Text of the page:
One of the greatest heroes of Ancient Greek mythology, Herakles was known to be the strongest man on earth. He was the son of Zeus (the ruler of the Greek gods) and Alcmene (a human and the wife of the Theban general Amphitryon). Herakles won fame for completing twelve seemingly impossible tasks, known as the "Labors of Herakles." Worshiped by the Greeks as both a god and as a mortal hero, Herakles is depicted on coins throughout ancient Greek history.
Ancient coinage pays intrinsic homage to gods and goddesses; to great nations and powerful leaders; to majestic animals and breathtaking landscapes; to stately buildings and graceful sailing ships. They represent metal creations of human ingenuity, these precious little alloyed articles born in the fiery furnaces of mintmasters' workshops.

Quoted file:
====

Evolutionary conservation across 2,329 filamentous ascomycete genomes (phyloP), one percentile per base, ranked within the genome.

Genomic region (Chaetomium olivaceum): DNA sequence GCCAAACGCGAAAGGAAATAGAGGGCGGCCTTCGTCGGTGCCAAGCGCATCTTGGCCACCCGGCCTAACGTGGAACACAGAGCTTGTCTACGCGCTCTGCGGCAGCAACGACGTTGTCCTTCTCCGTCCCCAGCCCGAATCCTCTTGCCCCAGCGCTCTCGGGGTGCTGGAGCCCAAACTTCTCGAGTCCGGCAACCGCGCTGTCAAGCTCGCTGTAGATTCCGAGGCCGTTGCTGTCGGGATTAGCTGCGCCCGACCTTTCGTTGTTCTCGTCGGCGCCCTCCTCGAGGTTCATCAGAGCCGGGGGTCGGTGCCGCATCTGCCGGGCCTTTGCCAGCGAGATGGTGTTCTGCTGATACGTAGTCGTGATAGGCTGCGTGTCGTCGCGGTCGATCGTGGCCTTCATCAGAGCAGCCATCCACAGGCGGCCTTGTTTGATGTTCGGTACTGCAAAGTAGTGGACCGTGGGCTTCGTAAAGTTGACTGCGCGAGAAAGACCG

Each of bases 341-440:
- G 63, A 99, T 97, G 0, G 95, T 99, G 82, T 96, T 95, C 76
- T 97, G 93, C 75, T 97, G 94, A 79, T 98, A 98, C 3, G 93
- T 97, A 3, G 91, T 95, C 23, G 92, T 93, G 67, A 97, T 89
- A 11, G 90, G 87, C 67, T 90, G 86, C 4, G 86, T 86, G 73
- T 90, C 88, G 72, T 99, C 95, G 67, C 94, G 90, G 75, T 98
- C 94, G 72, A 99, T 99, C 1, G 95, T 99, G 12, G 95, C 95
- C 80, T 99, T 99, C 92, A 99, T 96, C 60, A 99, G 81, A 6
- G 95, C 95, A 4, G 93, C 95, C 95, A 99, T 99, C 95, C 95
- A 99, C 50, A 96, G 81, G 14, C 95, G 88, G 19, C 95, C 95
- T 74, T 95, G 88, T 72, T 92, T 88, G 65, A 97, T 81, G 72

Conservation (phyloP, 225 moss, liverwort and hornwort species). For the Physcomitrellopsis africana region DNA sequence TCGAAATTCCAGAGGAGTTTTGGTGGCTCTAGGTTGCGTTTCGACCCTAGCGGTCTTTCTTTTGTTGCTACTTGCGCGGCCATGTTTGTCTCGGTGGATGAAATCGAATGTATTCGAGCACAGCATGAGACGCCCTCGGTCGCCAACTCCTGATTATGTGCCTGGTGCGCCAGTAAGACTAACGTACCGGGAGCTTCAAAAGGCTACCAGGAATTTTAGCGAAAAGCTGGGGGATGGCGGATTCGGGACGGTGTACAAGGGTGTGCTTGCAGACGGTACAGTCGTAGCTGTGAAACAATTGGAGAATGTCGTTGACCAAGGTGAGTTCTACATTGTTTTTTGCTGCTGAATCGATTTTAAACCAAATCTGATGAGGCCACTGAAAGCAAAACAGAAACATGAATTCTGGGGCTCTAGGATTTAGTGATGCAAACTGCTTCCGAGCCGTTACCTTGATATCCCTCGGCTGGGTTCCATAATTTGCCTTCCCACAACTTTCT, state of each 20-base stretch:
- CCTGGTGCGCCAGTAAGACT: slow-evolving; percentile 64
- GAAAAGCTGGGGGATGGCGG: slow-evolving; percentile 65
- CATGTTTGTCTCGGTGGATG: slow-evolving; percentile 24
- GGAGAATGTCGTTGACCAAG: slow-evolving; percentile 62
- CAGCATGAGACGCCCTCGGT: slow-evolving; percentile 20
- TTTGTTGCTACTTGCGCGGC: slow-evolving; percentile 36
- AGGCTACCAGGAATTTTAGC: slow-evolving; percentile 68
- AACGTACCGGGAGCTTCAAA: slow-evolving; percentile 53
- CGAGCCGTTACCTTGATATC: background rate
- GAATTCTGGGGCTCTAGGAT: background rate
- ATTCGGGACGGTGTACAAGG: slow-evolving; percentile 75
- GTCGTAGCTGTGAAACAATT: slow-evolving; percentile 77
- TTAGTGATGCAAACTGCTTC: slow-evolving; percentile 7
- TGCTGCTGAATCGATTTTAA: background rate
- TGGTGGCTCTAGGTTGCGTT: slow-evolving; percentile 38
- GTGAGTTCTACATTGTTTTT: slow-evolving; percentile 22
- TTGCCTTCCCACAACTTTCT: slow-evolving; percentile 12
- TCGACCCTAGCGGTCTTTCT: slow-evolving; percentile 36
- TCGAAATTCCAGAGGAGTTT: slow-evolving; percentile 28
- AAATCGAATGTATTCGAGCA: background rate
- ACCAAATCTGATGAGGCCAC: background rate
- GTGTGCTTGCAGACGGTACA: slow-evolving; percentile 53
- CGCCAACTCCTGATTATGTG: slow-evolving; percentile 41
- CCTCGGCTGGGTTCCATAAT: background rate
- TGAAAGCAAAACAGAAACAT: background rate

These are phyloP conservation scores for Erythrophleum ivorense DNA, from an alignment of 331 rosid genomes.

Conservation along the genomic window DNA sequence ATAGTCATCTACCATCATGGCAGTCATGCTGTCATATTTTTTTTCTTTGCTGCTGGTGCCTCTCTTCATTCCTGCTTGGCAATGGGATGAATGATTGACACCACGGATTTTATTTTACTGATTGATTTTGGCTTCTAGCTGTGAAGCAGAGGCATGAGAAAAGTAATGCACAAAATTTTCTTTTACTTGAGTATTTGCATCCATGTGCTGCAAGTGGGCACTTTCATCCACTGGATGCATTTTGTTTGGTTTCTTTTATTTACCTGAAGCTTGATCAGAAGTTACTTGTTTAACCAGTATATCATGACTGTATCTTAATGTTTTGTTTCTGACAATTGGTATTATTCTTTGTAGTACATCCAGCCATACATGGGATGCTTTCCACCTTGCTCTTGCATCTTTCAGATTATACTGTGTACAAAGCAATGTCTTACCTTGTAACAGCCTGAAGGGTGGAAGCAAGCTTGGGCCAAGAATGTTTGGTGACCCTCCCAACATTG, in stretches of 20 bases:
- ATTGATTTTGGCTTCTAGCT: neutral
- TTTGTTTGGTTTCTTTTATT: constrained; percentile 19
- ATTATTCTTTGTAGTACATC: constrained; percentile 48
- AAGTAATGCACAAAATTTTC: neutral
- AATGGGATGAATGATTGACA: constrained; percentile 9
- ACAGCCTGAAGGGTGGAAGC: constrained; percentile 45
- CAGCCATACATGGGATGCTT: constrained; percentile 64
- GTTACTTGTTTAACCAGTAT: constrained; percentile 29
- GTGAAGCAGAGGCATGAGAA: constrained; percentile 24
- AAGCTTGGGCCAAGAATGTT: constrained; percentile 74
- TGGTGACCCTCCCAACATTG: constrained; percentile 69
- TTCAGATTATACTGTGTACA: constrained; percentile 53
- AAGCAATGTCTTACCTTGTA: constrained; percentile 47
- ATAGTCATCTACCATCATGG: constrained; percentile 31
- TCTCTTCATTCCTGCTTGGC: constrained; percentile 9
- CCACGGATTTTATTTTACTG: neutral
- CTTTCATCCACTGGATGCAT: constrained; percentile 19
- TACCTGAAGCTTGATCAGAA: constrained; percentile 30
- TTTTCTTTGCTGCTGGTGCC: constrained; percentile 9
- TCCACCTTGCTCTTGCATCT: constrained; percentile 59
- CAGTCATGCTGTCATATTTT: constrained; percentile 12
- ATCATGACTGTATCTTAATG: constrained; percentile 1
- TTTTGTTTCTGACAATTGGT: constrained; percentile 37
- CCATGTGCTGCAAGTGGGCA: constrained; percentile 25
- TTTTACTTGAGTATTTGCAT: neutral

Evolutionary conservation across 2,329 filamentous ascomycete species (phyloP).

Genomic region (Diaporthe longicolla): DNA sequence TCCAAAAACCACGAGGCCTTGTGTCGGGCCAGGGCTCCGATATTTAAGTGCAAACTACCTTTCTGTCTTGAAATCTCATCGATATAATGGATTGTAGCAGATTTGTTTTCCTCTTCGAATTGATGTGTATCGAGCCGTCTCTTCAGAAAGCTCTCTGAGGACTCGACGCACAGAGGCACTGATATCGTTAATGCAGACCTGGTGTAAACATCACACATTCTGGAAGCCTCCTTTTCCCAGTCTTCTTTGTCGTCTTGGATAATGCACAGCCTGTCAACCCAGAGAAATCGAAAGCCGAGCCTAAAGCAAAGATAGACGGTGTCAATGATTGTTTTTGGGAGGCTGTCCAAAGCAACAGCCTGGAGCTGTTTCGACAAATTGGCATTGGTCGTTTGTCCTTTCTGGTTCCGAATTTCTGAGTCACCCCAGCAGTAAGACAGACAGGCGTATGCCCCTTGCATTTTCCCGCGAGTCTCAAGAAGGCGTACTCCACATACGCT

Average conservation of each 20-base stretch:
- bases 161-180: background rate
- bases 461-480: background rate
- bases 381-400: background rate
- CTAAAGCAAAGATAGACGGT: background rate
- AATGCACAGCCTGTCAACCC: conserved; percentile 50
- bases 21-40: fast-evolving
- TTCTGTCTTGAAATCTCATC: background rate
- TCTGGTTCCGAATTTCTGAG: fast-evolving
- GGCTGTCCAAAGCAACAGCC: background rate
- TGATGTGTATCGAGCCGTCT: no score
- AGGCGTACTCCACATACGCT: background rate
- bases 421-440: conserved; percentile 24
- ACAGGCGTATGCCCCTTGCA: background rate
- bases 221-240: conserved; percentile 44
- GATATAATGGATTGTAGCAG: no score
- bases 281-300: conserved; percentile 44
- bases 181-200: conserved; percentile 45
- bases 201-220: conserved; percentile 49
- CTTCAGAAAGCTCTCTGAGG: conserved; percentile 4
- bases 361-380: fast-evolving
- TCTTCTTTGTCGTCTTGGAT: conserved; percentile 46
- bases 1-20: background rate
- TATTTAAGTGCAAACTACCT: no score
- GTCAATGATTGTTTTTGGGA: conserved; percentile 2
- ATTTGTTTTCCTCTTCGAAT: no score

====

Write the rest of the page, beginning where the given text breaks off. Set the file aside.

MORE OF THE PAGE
Coins have been among us for more than two and one-half millennia. They began as small lumps of electrum, a natural alloy of gold and silver, in the 7th century B.C. in Lydia and Ionia in Asia Minor (modern day Turkey). It is likely that they will continue to be of use for commerce as long as human beings endure on Earth. Appreciate their history and marvel at their beauty, as coins are eternally scattered to the ends of the globe!